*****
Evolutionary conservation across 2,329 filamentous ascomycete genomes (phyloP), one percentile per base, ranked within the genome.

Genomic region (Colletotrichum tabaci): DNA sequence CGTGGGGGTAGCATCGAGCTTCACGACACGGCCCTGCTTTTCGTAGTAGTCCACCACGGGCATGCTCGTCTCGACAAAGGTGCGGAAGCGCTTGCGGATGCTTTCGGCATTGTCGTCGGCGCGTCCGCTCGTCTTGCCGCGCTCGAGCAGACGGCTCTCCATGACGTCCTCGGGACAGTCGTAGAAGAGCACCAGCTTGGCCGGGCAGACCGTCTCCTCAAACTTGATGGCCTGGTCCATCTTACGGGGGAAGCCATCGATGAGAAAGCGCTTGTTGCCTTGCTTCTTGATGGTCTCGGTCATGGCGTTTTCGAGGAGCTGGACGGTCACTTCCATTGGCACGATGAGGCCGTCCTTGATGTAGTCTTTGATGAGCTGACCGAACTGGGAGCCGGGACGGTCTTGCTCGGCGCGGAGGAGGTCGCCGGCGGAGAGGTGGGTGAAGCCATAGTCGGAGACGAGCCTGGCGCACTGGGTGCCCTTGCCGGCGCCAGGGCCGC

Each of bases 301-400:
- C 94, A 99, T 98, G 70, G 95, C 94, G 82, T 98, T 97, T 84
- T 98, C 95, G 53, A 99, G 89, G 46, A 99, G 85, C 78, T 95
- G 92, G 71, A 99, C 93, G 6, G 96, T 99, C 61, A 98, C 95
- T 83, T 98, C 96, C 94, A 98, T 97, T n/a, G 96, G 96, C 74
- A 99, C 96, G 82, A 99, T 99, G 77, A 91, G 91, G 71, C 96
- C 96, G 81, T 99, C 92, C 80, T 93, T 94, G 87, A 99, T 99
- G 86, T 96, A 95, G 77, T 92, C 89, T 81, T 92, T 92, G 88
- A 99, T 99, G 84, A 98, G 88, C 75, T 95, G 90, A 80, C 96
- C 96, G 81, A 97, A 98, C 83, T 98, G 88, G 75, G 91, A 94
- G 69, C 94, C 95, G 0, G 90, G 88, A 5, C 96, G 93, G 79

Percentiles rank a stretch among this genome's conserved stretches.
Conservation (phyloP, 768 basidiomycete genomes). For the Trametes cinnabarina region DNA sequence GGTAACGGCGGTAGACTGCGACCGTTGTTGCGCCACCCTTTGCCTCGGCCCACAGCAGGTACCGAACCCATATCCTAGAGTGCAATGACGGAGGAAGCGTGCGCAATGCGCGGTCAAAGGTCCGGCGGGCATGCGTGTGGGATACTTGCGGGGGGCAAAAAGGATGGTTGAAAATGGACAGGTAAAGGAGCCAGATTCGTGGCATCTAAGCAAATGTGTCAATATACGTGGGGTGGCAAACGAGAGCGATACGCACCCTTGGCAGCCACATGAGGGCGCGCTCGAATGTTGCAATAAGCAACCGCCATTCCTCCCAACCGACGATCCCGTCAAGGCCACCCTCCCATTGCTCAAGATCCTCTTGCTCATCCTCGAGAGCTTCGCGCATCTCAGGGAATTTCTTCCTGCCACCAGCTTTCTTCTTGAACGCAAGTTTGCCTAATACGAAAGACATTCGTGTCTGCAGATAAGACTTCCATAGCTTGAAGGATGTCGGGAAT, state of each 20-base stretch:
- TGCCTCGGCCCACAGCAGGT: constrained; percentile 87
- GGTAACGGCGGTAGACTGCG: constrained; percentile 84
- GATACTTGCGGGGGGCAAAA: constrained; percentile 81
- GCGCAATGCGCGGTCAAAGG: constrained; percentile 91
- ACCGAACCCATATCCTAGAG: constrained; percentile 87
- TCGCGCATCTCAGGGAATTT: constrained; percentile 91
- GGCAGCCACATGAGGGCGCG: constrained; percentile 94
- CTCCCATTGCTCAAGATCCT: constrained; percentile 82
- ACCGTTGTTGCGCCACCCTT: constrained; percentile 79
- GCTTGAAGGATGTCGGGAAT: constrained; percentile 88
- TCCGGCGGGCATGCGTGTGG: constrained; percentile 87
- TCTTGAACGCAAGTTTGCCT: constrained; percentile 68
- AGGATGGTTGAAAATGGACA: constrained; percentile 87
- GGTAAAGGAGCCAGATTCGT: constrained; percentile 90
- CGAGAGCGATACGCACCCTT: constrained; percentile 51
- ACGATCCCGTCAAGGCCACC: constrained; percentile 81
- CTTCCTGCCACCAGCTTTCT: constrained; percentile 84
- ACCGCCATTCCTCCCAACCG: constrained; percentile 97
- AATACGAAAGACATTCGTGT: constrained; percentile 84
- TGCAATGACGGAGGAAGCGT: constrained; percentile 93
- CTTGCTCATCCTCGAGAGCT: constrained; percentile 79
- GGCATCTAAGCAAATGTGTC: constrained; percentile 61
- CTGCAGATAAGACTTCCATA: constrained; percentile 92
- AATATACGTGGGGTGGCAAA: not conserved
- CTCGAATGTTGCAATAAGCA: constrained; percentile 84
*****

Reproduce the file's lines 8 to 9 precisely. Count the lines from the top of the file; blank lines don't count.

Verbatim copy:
- A 99, C 96, G 82, A 99, T 99, G 77, A 91, G 91, G 71, C 96
- C 96, G 81, T 99, C 92, C 80, T 93, T 94, G 87, A 99, T 99